Stanford University professor Dan Edelstein spoke to members of Boston University’s history department Wednesday about how he and his colleagues are modernizing the study of history by using data analysis to better understand the European Enlightenment.
BU professors and librarians who attended said they found Edelstein’s methodology useful to their own studies and teaching.
“Before this data was available and before texts had been digitized at this large scale, we had to extrapolate a lot on the basis of fairly small evidence,” said Edelstein, a professor of French and history. “Our approach is more to try to collect everything that’s possible to know and that has been turned into some kind of machine-readable form, and then see what emerges.”
Edelstein described the method of analyzing available data, such as correspondence between members of the Enlightenment, to better understand the time period.
“What we’re working on right now is a social network graph that would allow you to try and identify key individuals who acted as hubs in this network, but maybe we haven’t really thought about,” Edelstein said. “It would be a way of exploring a network of people based on their links rather than where they were or what they wrote.”
As an example, Edelstein shared a map illustrating the destinations of letters sent by the French Enlightenment philosopher Voltaire. Most of his correspondences were with other individuals living in France.
“It’s just a very national network, which came as a bit of a surprise given the image of the Enlightenment as a much more cosmopolitan period,” Edelstein said. “We always focus on the famous foreign correspondence that they have, but when you look at the aggregate on the quantitative level, it tends to fall into a national dimension.”
Edelstein said metadata could offer new perspectives of history and prompt further research.
“It gives us really incredibly useful, blurry snapshots of what the general picture might look like,” he said. “These visualizations are really designed as tools of discovery and not at all as the final product that is going to tell your story for you.”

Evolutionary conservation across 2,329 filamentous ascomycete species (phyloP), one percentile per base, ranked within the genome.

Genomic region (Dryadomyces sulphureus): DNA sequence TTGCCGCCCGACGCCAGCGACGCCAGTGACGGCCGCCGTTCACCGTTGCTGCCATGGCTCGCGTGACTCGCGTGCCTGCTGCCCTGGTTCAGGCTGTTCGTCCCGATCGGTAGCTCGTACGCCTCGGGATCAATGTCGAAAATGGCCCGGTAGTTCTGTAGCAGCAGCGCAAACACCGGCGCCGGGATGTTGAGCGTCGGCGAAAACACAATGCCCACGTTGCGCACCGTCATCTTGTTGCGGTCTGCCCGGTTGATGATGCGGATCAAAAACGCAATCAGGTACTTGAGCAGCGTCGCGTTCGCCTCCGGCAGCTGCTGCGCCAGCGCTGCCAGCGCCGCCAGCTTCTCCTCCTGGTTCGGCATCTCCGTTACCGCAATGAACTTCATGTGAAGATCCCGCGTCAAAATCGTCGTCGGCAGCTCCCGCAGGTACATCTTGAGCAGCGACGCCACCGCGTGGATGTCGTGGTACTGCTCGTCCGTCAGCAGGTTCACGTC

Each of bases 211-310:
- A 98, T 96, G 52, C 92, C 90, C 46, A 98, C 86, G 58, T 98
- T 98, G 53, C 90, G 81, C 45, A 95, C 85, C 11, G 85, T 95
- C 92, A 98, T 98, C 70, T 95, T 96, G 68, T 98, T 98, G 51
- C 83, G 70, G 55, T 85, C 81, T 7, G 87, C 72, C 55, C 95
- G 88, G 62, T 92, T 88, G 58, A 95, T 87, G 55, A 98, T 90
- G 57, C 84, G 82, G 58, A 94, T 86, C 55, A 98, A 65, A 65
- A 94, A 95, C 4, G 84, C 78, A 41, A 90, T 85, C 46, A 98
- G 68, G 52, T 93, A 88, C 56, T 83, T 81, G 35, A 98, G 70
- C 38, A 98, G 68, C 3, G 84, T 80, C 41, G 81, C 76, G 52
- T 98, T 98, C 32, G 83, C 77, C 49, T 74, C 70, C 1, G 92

Edelstein also spoke about his work analyzing the American and French Research on the Treasury of the French Language Encyclopédie, a database containing more than 70,000 articles written during the French Enlightenment.
By entering the frequency of references made to other writers as well as the use of certain terms within the ARTFL Encyclopédie, Edelstein said it was possible to analyze overall trends in the ideas expressed by Enlightenment thinkers.
“You can quickly get a sense of how fairly large shifts start taking place across large periods of time,” he said.
Edelstein said data mining of this sort can be applied to other time periods of history.
“We’re already working with modern historians, and there are other projects that look at social history,” he said. “They’re certainly methodologies that could be used in a whole array of different fields.”
Vika Zafrin, an institutional repository librarian at Mugar Memorial Library, said Edelstein’s methodologies interested her because of her training in the digital humanities.
“Digital tools are fantastic at engaging people — whether they be researchers at the faculty level, or graduate level or undergraduate students — within the scope of history, in engaging people with primary sources,” Zafrin said.
Zafrin said this engagement was an integral facet of digital humanities studies.
“One of the most exciting thing about digital humanities work is that it allows you, as a person teaching a subject, to engage people more closely and more hands-on with the subject and also to teach the historian’s craft of engaging with primary materials by engaging with it online,” she said.
James Schmidt, a College of Arts and Sciences professor of history, philosophy and political science, said he found data analysis useful.
“It’s a really good way of just getting some sense, if you’re teaching a course on the Enlightenment of the global movement,” Schmidt said. “Historians are trying to use certain things that maybe 30 years ago seemed strange to us, but we now look at it and can see its use.”